I remember all the more thankfully the affectionate care with which Böhm went through the second violin part of the F minor quartet, op. 95, with me one day […] Since the experiment was carried off to the satisfaction of my teacher and his companions, I was invited to participate more and more frequently, and in this way — already in my childhood — I learned a not insubstantial part of the quartet literature.
Indeed, it had the consequence that, spoiled by Böhm’s superior ability to give shape to the music, I could not be particularly satisfied by either the quartet-playing of the elder Müller brothers  or, later, that of Ferdinand David. The former only used to play single movements of the “late Beethoven” now and then, and even these were done in what seemed to me an insufficiently incisive way, while David very often played them in questionable taste, especially when Mendelssohn was away from Leipzig, sojourning on the Spree, since he felt it was necessary to spruce them up with all manner of coquettish gimmicks. In general, he felt things absolutely correctly and, for the most part, he knew what was what, but sometimes he could not help overdoing it.
It was only in the fifties, when, together with Wieniawski and Piatti, I joined the quartet of the London Beethoven Society under H. W. Ernst’s leadership that I came to love and honor in the latter an artist that not only accorded with my ideals, but in certain points even exceeded them.
Admittedly, Ernst was also a pupil of Böhm’s and as truly devoted to him as I; indeed it was he who led me to become his student. [xvi]
“For Joachim,” writes Moser, “these gatherings in the Böhm household were an inexhaustible source of recollection about an epoch in the performing arts that has found its conclusion with his passing; and for me an object of inestimable edification when we later worked together on our shared edition of the Beethoven string quartets.” [xvii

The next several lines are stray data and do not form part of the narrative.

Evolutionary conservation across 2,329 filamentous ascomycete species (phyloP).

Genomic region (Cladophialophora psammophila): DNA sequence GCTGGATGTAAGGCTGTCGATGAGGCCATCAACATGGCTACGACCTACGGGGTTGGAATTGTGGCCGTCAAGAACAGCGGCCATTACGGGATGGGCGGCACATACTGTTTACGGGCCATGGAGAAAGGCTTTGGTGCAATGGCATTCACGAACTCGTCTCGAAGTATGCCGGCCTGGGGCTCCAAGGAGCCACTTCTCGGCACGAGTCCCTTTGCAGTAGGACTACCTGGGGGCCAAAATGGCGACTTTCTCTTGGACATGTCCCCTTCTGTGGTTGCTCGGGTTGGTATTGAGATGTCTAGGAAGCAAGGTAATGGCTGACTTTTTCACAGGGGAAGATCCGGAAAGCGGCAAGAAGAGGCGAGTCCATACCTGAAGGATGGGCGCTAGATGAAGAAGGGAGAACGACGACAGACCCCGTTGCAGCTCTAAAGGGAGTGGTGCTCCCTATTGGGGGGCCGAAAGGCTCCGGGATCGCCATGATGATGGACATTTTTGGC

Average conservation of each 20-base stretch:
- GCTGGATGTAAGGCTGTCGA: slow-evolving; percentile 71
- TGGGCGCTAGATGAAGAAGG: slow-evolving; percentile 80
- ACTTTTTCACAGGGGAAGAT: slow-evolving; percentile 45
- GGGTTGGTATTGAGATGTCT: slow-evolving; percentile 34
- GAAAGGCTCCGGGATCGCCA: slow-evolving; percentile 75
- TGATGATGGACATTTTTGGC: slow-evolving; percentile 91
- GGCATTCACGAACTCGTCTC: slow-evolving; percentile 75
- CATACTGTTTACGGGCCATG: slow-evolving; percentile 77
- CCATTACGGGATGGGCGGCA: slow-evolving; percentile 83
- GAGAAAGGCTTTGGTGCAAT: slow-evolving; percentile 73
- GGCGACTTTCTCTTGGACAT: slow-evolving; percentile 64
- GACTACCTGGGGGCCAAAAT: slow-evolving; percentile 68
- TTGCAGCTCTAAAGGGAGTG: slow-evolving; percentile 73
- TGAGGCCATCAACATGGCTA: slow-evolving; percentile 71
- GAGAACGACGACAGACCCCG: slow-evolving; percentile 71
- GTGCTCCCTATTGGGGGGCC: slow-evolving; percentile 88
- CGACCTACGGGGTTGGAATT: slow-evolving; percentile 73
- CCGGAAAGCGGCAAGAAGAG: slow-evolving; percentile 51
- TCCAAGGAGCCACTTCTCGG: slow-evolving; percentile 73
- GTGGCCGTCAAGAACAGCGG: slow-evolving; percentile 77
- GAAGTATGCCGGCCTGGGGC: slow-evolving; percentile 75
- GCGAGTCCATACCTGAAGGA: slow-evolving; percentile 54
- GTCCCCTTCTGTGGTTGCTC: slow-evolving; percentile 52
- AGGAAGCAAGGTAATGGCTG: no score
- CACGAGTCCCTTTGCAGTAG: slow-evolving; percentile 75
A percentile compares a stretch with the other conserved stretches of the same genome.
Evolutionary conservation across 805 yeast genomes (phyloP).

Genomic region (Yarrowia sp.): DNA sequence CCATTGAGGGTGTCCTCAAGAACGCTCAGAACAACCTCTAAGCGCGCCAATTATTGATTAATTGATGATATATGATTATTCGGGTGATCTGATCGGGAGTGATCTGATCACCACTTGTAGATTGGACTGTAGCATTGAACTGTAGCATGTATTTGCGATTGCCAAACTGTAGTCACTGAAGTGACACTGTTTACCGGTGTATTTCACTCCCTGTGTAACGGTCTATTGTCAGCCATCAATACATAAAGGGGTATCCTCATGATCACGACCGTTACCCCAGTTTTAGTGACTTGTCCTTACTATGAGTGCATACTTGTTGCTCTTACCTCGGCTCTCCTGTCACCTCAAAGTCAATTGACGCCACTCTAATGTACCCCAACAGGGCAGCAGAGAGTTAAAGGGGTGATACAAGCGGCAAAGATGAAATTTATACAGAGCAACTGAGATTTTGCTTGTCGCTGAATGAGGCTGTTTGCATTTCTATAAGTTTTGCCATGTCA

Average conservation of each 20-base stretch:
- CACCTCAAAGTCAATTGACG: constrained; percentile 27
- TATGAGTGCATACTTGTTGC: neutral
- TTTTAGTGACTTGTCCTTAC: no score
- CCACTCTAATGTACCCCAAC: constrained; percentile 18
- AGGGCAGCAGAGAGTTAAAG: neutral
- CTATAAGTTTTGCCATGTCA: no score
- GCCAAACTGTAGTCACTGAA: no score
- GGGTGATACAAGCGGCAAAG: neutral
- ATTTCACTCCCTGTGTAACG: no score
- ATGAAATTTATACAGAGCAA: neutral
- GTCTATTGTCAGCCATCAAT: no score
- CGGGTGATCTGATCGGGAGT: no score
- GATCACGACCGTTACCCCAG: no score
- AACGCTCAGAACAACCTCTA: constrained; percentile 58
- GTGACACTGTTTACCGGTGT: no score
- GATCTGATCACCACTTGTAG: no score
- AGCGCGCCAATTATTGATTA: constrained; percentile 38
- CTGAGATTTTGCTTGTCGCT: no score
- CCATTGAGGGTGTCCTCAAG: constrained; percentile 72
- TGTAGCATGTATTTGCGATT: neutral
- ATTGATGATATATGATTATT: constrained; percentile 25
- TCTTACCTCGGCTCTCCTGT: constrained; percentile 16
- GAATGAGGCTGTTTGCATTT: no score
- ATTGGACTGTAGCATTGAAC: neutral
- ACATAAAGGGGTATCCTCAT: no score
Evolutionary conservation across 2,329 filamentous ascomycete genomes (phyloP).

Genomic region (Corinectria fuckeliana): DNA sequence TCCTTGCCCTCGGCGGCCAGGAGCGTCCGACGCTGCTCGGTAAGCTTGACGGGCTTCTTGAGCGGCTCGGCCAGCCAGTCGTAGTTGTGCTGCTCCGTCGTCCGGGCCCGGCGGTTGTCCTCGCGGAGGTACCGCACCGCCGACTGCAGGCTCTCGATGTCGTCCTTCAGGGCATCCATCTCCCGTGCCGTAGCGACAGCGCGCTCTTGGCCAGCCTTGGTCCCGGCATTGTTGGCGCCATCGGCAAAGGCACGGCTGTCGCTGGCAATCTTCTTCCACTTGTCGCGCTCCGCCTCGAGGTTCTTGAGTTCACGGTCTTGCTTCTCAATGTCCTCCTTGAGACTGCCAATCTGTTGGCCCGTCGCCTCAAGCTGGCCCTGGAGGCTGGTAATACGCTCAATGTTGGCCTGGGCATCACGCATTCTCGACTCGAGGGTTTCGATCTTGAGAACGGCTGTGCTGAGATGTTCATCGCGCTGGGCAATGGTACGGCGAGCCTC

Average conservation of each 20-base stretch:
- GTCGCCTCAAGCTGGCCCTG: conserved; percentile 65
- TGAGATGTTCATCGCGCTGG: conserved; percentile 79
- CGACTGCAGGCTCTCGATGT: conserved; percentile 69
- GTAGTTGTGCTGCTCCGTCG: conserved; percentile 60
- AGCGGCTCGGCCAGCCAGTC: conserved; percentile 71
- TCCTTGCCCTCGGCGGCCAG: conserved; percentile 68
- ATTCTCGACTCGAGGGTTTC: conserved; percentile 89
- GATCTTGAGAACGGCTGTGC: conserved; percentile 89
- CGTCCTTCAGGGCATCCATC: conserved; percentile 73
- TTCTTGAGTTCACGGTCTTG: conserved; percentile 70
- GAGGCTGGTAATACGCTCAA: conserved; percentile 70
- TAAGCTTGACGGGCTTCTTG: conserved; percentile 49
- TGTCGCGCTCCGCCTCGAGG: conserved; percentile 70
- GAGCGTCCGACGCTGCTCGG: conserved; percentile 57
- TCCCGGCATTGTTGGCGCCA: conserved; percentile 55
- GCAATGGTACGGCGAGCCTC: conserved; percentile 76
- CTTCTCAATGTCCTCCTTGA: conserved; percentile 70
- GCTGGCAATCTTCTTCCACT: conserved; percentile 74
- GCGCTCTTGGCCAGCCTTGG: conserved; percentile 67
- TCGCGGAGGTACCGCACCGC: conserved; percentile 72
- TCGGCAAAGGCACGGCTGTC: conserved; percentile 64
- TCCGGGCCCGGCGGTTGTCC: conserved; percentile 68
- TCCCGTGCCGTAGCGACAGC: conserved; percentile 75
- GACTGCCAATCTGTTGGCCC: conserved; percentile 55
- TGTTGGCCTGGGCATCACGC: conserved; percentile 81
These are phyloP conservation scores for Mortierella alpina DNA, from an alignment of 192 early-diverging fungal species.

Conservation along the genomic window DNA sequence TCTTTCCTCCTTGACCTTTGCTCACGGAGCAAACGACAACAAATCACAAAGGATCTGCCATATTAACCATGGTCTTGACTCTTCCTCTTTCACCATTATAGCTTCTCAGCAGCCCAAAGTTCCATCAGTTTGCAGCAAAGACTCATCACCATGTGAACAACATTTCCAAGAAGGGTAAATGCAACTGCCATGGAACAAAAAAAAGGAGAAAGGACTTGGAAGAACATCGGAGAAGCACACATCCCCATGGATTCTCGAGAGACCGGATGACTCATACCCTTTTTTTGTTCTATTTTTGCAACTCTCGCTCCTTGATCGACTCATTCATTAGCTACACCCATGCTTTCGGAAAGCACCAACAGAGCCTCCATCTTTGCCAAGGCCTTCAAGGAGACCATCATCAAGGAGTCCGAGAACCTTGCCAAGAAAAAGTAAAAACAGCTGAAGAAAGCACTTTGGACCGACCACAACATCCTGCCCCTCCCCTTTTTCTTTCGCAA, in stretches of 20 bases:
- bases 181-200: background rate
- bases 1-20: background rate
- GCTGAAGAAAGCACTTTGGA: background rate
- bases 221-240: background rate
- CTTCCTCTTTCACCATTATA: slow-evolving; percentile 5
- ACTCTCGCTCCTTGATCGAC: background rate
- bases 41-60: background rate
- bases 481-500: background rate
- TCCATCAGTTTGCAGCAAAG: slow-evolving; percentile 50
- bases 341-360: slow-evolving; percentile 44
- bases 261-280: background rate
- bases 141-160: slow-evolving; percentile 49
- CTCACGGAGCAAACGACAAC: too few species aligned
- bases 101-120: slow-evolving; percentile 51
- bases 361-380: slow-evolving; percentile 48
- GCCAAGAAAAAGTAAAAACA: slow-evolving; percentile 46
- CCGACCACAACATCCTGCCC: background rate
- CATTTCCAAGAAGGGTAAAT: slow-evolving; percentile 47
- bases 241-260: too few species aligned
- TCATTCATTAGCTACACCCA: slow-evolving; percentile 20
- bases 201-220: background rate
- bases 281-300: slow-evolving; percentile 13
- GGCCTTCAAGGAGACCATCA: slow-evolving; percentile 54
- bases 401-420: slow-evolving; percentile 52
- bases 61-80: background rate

© Robert W. Eshbach, 2013.
Next Post in Series: Conservatory Student
Addendum: Joseph Böhm in Concert
Allgemeine Musikalische Zeitung, No. 66 (16 August 1823), p. 528.
Allgemeine Musikalische Zeitung, No. 80 (4 October, 1823), p. 640.
Allgemeine Musikalische Zeitung, No. 84 (18 October, 1823), p. 680
Allgemeine Musikalische Zeitung, No. 97 (3 December, 1823), pp. 769-771.
 Adolf Pollitzer was born in Budapest on July 23, 1832 and died in London Nov. 14, 1900. In 1842 he moved to Vienna, where he studied violin with Böhm. He was awarded first prize in violin at the Vienna Conservatory at age 14. After a concert tour in Germany, he went to Paris, where he studied with Alard. In 1851 he settled in London where he was concertmaster of Her Majesty’s Theatre under Sir Michael Costa, as well as of the new Philharmonic Orchestra and the Royal Choral Society. A noted chamber musician, Pollitzer was appointed professor of violin at the newly-established London Academy of Music in 1861, and principal of the Academy in 1890. Pollitzer was the teacher of Sir Edward Elgar. His editions of standard violin works are occasionally still in use.
 Ludwig Straus was born in Pressburg on March 28, 1835 and died in Cambridge on October 23, 1899. From 1860-1864 he was concertmaster of the Frankfurt opera. He settled in England in 1864 as concertmaster of the Hallé Orchestra, also appearing frequently as a soloist. From 1888 he lived in London, retiring to Cambridge in 1893.
 Fritz Kreisler was also a Hellmesberger pupil.
 In dialect: “the boy from Pest.”
 The Böhms lived in Building 301 in Alservorstadt, currently Berggasse 7. [Handbuch 1843, p. 118.] Siegmund Freud’s famous residence at Berggasse 19 had not yet been built. The building faced directly onto the Glacis. The Böhm’s residence was also just 300 yards from the elegant summer palace and park of Prince Franz-Josef von Dietrichstein, the current Palais Clam-Gallas in the Währingerstrasse. The view from the Böhm’s house would have been essentially the same as that from the Schwarzspanierhaus, which, according to Gerhard von Breuning, “had a wide view over the Glacis and the inner city lying just opposite, with its bastions and church towers, left to Leopoldvorstadt and beyond that over the towering trees of the Prater and the Brigittenau…” [Breuning/MEMORIES, p. 60.]